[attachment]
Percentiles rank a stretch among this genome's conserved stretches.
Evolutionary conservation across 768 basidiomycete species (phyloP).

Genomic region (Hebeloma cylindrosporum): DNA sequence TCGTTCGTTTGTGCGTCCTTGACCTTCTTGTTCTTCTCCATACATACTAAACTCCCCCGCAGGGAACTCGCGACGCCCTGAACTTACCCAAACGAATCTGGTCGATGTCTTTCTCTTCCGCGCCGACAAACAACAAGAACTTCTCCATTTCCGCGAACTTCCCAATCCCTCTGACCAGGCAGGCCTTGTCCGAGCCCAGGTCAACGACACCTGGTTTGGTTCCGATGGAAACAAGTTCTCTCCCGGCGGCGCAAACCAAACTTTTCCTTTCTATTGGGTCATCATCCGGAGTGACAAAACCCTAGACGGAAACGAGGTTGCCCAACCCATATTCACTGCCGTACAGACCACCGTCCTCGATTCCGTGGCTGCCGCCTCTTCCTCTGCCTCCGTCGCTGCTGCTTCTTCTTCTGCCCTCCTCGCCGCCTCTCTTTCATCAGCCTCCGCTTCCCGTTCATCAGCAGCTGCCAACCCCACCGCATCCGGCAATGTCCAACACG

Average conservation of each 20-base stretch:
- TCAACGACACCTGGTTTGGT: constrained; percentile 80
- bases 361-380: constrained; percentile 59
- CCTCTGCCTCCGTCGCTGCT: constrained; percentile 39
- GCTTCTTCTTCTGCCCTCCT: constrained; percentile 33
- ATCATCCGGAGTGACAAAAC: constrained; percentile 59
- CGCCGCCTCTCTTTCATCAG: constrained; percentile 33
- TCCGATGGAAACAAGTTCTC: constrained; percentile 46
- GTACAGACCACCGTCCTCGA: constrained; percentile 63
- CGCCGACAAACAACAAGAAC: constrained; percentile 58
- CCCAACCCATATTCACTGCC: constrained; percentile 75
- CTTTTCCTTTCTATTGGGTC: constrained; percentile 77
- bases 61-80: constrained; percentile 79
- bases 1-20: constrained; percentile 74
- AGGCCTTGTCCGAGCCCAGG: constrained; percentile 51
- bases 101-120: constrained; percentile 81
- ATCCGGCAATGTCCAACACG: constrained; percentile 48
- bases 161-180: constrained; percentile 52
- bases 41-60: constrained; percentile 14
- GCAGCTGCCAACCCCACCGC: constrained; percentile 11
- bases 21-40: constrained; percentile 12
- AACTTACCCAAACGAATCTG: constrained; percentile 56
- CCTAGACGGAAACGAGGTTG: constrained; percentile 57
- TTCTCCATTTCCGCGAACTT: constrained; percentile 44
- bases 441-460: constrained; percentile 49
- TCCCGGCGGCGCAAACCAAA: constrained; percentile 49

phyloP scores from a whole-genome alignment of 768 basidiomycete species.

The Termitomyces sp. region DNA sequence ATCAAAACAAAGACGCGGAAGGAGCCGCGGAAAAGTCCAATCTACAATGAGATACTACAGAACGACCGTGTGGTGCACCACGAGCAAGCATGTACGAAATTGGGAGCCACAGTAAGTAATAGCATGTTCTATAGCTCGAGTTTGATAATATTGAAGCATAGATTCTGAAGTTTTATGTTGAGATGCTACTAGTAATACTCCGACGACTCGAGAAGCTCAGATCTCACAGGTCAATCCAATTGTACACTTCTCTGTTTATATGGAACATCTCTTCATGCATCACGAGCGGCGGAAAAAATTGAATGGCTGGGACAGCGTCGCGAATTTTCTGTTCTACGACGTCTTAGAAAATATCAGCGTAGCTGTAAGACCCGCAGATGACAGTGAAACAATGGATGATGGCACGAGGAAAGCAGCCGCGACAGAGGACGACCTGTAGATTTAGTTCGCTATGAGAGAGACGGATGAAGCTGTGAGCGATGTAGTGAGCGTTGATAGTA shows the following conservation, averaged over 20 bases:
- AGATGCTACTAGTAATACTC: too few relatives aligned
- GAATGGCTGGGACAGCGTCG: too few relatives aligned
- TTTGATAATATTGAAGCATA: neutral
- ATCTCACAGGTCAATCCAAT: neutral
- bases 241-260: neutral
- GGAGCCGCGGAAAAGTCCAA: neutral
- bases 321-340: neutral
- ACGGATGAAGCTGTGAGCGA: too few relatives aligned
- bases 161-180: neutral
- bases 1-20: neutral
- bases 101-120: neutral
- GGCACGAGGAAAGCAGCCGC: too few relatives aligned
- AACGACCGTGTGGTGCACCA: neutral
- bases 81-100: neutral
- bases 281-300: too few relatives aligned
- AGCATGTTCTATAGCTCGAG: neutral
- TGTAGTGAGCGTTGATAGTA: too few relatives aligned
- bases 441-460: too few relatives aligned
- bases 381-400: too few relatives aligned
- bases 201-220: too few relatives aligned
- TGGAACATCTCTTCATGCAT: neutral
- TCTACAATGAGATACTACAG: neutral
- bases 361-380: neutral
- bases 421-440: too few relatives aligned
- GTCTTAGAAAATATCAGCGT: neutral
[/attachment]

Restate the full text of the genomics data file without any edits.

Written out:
Percentiles rank a stretch among this genome's conserved stretches.
Evolutionary conservation across 768 basidiomycete species (phyloP).

Genomic region (Hebeloma cylindrosporum): DNA sequence TCGTTCGTTTGTGCGTCCTTGACCTTCTTGTTCTTCTCCATACATACTAAACTCCCCCGCAGGGAACTCGCGACGCCCTGAACTTACCCAAACGAATCTGGTCGATGTCTTTCTCTTCCGCGCCGACAAACAACAAGAACTTCTCCATTTCCGCGAACTTCCCAATCCCTCTGACCAGGCAGGCCTTGTCCGAGCCCAGGTCAACGACACCTGGTTTGGTTCCGATGGAAACAAGTTCTCTCCCGGCGGCGCAAACCAAACTTTTCCTTTCTATTGGGTCATCATCCGGAGTGACAAAACCCTAGACGGAAACGAGGTTGCCCAACCCATATTCACTGCCGTACAGACCACCGTCCTCGATTCCGTGGCTGCCGCCTCTTCCTCTGCCTCCGTCGCTGCTGCTTCTTCTTCTGCCCTCCTCGCCGCCTCTCTTTCATCAGCCTCCGCTTCCCGTTCATCAGCAGCTGCCAACCCCACCGCATCCGGCAATGTCCAACACG

Average conservation of each 20-base stretch:
- TCAACGACACCTGGTTTGGT: constrained; percentile 80
- bases 361-380: constrained; percentile 59
- CCTCTGCCTCCGTCGCTGCT: constrained; percentile 39
- GCTTCTTCTTCTGCCCTCCT: constrained; percentile 33
- ATCATCCGGAGTGACAAAAC: constrained; percentile 59
- CGCCGCCTCTCTTTCATCAG: constrained; percentile 33
- TCCGATGGAAACAAGTTCTC: constrained; percentile 46
- GTACAGACCACCGTCCTCGA: constrained; percentile 63
- CGCCGACAAACAACAAGAAC: constrained; percentile 58
- CCCAACCCATATTCACTGCC: constrained; percentile 75
- CTTTTCCTTTCTATTGGGTC: constrained; percentile 77
- bases 61-80: constrained; percentile 79
- bases 1-20: constrained; percentile 74
- AGGCCTTGTCCGAGCCCAGG: constrained; percentile 51
- bases 101-120: constrained; percentile 81
- ATCCGGCAATGTCCAACACG: constrained; percentile 48
- bases 161-180: constrained; percentile 52
- bases 41-60: constrained; percentile 14
- GCAGCTGCCAACCCCACCGC: constrained; percentile 11
- bases 21-40: constrained; percentile 12
- AACTTACCCAAACGAATCTG: constrained; percentile 56
- CCTAGACGGAAACGAGGTTG: constrained; percentile 57
- TTCTCCATTTCCGCGAACTT: constrained; percentile 44
- bases 441-460: constrained; percentile 49
- TCCCGGCGGCGCAAACCAAA: constrained; percentile 49

phyloP scores from a whole-genome alignment of 768 basidiomycete species.

The Termitomyces sp. region DNA sequence ATCAAAACAAAGACGCGGAAGGAGCCGCGGAAAAGTCCAATCTACAATGAGATACTACAGAACGACCGTGTGGTGCACCACGAGCAAGCATGTACGAAATTGGGAGCCACAGTAAGTAATAGCATGTTCTATAGCTCGAGTTTGATAATATTGAAGCATAGATTCTGAAGTTTTATGTTGAGATGCTACTAGTAATACTCCGACGACTCGAGAAGCTCAGATCTCACAGGTCAATCCAATTGTACACTTCTCTGTTTATATGGAACATCTCTTCATGCATCACGAGCGGCGGAAAAAATTGAATGGCTGGGACAGCGTCGCGAATTTTCTGTTCTACGACGTCTTAGAAAATATCAGCGTAGCTGTAAGACCCGCAGATGACAGTGAAACAATGGATGATGGCACGAGGAAAGCAGCCGCGACAGAGGACGACCTGTAGATTTAGTTCGCTATGAGAGAGACGGATGAAGCTGTGAGCGATGTAGTGAGCGTTGATAGTA shows the following conservation, averaged over 20 bases:
- AGATGCTACTAGTAATACTC: too few relatives aligned
- GAATGGCTGGGACAGCGTCG: too few relatives aligned
- TTTGATAATATTGAAGCATA: neutral
- ATCTCACAGGTCAATCCAAT: neutral
- bases 241-260: neutral
- GGAGCCGCGGAAAAGTCCAA: neutral
- bases 321-340: neutral
- ACGGATGAAGCTGTGAGCGA: too few relatives aligned
- bases 161-180: neutral
- bases 1-20: neutral
- bases 101-120: neutral
- GGCACGAGGAAAGCAGCCGC: too few relatives aligned
- AACGACCGTGTGGTGCACCA: neutral
- bases 81-100: neutral
- bases 281-300: too few relatives aligned
- AGCATGTTCTATAGCTCGAG: neutral
- TGTAGTGAGCGTTGATAGTA: too few relatives aligned
- bases 441-460: too few relatives aligned
- bases 381-400: too few relatives aligned
- bases 201-220: too few relatives aligned
- TGGAACATCTCTTCATGCAT: neutral
- TCTACAATGAGATACTACAG: neutral
- bases 361-380: neutral
- bases 421-440: too few relatives aligned
- GTCTTAGAAAATATCAGCGT: neutral